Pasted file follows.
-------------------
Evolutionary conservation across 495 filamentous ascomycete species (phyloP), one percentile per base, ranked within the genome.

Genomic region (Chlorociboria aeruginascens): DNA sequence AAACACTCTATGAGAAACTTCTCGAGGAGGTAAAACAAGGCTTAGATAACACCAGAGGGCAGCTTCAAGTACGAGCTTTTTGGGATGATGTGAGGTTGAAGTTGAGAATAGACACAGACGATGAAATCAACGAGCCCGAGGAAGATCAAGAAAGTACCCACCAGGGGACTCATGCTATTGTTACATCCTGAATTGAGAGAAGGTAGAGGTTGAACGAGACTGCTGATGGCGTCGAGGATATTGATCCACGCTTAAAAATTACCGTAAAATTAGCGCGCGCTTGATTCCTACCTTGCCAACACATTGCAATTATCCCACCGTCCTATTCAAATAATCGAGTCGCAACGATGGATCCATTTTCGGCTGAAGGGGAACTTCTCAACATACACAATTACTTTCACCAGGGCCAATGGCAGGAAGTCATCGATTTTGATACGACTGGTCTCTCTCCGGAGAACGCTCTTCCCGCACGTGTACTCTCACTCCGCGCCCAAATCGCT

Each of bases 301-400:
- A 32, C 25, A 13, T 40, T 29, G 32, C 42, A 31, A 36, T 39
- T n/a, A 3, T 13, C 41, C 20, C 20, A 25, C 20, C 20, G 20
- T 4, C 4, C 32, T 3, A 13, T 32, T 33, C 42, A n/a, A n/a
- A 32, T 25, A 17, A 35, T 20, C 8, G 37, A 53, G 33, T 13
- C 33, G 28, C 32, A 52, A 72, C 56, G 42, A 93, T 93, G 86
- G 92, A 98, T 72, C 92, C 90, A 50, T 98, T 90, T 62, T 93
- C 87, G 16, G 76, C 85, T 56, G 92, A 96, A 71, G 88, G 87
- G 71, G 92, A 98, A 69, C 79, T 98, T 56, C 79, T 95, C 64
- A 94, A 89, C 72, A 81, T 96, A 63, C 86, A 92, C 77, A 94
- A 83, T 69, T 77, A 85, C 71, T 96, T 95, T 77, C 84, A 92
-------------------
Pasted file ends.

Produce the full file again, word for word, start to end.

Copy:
Evolutionary conservation across 495 filamentous ascomycete species (phyloP), one percentile per base, ranked within the genome.

Genomic region (Chlorociboria aeruginascens): DNA sequence AAACACTCTATGAGAAACTTCTCGAGGAGGTAAAACAAGGCTTAGATAACACCAGAGGGCAGCTTCAAGTACGAGCTTTTTGGGATGATGTGAGGTTGAAGTTGAGAATAGACACAGACGATGAAATCAACGAGCCCGAGGAAGATCAAGAAAGTACCCACCAGGGGACTCATGCTATTGTTACATCCTGAATTGAGAGAAGGTAGAGGTTGAACGAGACTGCTGATGGCGTCGAGGATATTGATCCACGCTTAAAAATTACCGTAAAATTAGCGCGCGCTTGATTCCTACCTTGCCAACACATTGCAATTATCCCACCGTCCTATTCAAATAATCGAGTCGCAACGATGGATCCATTTTCGGCTGAAGGGGAACTTCTCAACATACACAATTACTTTCACCAGGGCCAATGGCAGGAAGTCATCGATTTTGATACGACTGGTCTCTCTCCGGAGAACGCTCTTCCCGCACGTGTACTCTCACTCCGCGCCCAAATCGCT

Each of bases 301-400:
- A 32, C 25, A 13, T 40, T 29, G 32, C 42, A 31, A 36, T 39
- T n/a, A 3, T 13, C 41, C 20, C 20, A 25, C 20, C 20, G 20
- T 4, C 4, C 32, T 3, A 13, T 32, T 33, C 42, A n/a, A n/a
- A 32, T 25, A 17, A 35, T 20, C 8, G 37, A 53, G 33, T 13
- C 33, G 28, C 32, A 52, A 72, C 56, G 42, A 93, T 93, G 86
- G 92, A 98, T 72, C 92, C 90, A 50, T 98, T 90, T 62, T 93
- C 87, G 16, G 76, C 85, T 56, G 92, A 96, A 71, G 88, G 87
- G 71, G 92, A 98, A 69, C 79, T 98, T 56, C 79, T 95, C 64
- A 94, A 89, C 72, A 81, T 96, A 63, C 86, A 92, C 77, A 94
- A 83, T 69, T 77, A 85, C 71, T 96, T 95, T 77, C 84, A 92